Rationale and Comments
Multimodal analgesia is recommended in the management of children for their perioperative pain. Significant decreases in opioid consumption can be achieved with the concurrent use of NSAIDs and/or acetaminophen in infants and children undergoing surgery of moderate or major severity, especially within the first 24 hours following surgery. The use of NSAIDs during the first 24 hours of postoperative care also reduced the incidence of nausea and vomiting.
In addition to decreasing the possibility of narcotic dependence, avoidance of opioids confers added benefits of reducing the incidence of postoperative nausea and constipation and aiding in early ambulation.
- American Academy of Pediatrics – Section on Surgery
- Wong I, St John-Green C, Walker SM. Opioid-sparing effects of perioperative paracetamol and nonsteroidal anti-inflammatory drugs in children. Paediatric Anaesthesia. 2013 Jun;23(6):475-495.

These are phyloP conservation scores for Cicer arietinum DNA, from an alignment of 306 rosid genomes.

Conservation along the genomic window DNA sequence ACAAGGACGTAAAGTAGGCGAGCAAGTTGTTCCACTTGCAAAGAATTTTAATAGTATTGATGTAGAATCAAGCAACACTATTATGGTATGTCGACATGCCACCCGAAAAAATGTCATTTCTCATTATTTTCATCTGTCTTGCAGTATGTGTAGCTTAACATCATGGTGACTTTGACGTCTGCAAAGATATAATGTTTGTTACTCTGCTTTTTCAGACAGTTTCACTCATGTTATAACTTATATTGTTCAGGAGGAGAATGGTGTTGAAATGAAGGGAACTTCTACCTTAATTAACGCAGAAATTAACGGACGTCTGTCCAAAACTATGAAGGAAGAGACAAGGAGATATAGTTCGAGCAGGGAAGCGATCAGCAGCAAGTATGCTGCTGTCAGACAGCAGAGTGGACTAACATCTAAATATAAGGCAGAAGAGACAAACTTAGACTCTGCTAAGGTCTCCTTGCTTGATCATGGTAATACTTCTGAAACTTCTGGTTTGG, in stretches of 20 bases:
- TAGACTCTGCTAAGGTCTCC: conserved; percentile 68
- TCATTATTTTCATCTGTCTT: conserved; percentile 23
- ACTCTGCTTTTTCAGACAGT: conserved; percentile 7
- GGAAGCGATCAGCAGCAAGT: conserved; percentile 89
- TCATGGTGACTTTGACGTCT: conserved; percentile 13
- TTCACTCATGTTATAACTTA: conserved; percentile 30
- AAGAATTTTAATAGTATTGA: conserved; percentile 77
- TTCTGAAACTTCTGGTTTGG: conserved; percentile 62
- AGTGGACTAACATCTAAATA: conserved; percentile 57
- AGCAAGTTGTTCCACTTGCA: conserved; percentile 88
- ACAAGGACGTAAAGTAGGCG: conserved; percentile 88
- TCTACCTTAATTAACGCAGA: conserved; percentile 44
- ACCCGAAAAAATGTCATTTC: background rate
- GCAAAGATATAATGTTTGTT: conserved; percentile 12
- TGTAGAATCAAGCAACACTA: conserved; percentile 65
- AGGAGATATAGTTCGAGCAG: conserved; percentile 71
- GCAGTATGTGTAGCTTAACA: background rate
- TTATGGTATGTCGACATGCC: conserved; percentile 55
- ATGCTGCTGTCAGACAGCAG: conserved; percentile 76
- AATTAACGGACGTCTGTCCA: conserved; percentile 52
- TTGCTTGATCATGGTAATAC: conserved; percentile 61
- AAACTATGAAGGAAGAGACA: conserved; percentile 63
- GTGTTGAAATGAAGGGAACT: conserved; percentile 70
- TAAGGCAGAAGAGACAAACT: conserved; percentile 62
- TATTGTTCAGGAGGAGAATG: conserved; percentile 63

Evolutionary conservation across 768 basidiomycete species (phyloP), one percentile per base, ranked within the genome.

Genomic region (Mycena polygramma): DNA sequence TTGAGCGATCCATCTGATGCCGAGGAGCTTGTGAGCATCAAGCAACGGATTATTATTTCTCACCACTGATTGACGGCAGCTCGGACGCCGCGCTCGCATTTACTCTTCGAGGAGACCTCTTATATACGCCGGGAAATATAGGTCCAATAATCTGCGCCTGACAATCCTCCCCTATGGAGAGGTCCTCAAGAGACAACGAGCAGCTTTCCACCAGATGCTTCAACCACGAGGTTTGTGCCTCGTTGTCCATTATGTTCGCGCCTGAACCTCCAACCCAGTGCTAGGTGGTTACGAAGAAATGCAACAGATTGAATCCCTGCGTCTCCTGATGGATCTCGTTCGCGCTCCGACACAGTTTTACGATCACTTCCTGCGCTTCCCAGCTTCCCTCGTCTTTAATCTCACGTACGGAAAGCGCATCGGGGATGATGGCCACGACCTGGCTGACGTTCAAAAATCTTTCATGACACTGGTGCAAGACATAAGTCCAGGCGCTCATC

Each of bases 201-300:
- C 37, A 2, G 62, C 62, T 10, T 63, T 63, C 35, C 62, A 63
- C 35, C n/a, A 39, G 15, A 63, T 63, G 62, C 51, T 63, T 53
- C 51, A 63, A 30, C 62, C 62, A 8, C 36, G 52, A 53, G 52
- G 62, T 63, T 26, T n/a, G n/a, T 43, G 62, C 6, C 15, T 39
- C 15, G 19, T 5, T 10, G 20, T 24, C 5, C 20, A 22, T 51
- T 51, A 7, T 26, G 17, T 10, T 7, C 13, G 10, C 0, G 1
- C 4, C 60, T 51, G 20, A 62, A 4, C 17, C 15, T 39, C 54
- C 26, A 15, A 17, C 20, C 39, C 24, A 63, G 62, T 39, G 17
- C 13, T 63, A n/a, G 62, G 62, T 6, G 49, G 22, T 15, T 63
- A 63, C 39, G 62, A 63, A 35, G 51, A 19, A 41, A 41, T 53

- Michelet D, Andreu-Gallien J, et al. A meta-analysis of use of nonsteroidal anti-inflammatory drugs for pediatric postoperative pain. Anesthesia Analgesia. 2012 Feb;114(2):393-406.
- Brasher C, Gafsous B, et al. Postoperative pain management in children and infants: an update. Pediatric Drugs. 2014 April;16(2):129-140.
- Ceelie I, de Wildt SN, et al. Effect of intravenous paracetamol on postoperative morphine requirements in neonates and infants undergoing major noncardiac surgery. JAMA. 2013 Jan 9;309(2):149-154.